SUPER DIMENSION FORTRESS MACROSS
EPISODE 32: BROKEN HEART
ICONIC SCENE: “Today’s culture is tasty!”
STORY DATE: November 2011
BROADCAST DATE: May 29, 1983
1. Well, here we are… halfway through the post-war episodes, we get the OTHER contender for “worst episode.” It’s Star Pro, so it looks bad, and the story is total filler. Still, there’s a silver lining here… this is the FINAL completely-done-by-Star Pro episode, so there will never be a complete episode that looks this bad again (they also did some scenes for Episode 34 and 36, so PORTIONS of those look terrible, but nowhere near as bad as this). Of course, there are only four episodes left…
2. So yeah, this is the one where Kamujin kidnaps Minmay and Kaifun. They end up getting rescued, and absolutely nothing of consequence happens.
3. And yet, it’s nice to see that Kaifun still has some of the courage of his convictions, as he would rather die than let Kamujin have a warship. Say what you will about him (and I’ve said plenty), when things come down to the wire, he can be surprising with his bravery. At the episode’s end, though, it’s clear he’s (STILL!) learned nothing.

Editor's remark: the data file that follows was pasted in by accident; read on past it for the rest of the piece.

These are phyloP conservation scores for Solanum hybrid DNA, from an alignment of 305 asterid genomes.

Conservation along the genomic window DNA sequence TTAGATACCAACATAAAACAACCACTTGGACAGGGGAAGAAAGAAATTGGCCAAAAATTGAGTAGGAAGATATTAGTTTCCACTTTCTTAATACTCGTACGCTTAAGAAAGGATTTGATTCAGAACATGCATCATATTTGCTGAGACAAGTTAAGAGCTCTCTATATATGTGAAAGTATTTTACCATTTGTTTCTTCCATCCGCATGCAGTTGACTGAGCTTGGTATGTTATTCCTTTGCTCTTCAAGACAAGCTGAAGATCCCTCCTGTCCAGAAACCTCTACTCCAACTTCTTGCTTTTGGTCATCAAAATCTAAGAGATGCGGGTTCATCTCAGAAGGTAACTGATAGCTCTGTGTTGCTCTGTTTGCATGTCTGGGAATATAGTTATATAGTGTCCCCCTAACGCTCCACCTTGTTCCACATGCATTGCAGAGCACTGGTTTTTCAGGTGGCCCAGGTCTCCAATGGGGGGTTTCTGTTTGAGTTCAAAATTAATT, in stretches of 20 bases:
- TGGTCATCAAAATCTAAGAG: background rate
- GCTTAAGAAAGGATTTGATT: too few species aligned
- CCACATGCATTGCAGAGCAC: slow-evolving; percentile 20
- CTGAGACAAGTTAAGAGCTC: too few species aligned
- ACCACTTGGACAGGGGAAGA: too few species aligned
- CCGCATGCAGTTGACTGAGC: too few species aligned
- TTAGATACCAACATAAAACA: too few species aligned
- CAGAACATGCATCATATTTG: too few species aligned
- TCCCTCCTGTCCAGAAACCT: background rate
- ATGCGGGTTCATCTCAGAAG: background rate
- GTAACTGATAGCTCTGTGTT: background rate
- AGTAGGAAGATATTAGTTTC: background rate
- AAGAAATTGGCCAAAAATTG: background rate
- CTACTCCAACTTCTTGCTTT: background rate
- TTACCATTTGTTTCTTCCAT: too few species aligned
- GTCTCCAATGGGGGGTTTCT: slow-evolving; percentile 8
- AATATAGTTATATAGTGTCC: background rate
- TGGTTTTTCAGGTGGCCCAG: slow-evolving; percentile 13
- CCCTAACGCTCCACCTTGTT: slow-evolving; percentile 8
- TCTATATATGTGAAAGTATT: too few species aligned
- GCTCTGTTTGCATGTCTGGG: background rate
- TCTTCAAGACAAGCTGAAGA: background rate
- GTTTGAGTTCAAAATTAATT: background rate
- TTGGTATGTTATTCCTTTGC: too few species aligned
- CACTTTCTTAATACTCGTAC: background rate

4. Probably the most interesting thing in the episode is Kamujin’s point that the Zentradi were merely surprised by Minmay’s singing, and now they’re getting over it. Which is pretty grim when you think about it, since it means that the Zentradi will never become permanently cultured and will always remain a threat. It’s a more realistic way of looking at things, I guess… I’m reminded of after the Berlin Wall was torn down, and there were plenty of news stories about “the Wall in the mind,” where many of the people from East Germany had real trouble fitting in once the country was reunified. After a generation or two, of course, it becomes less of a problem… but here, with presumably trillions or quadrillions of Zentradi in the galaxy, they’re going to need a better fix. On the other hand, the point never gets brought up again, so maybe Kamujin’s just mistaken (not a big stretch to imagine).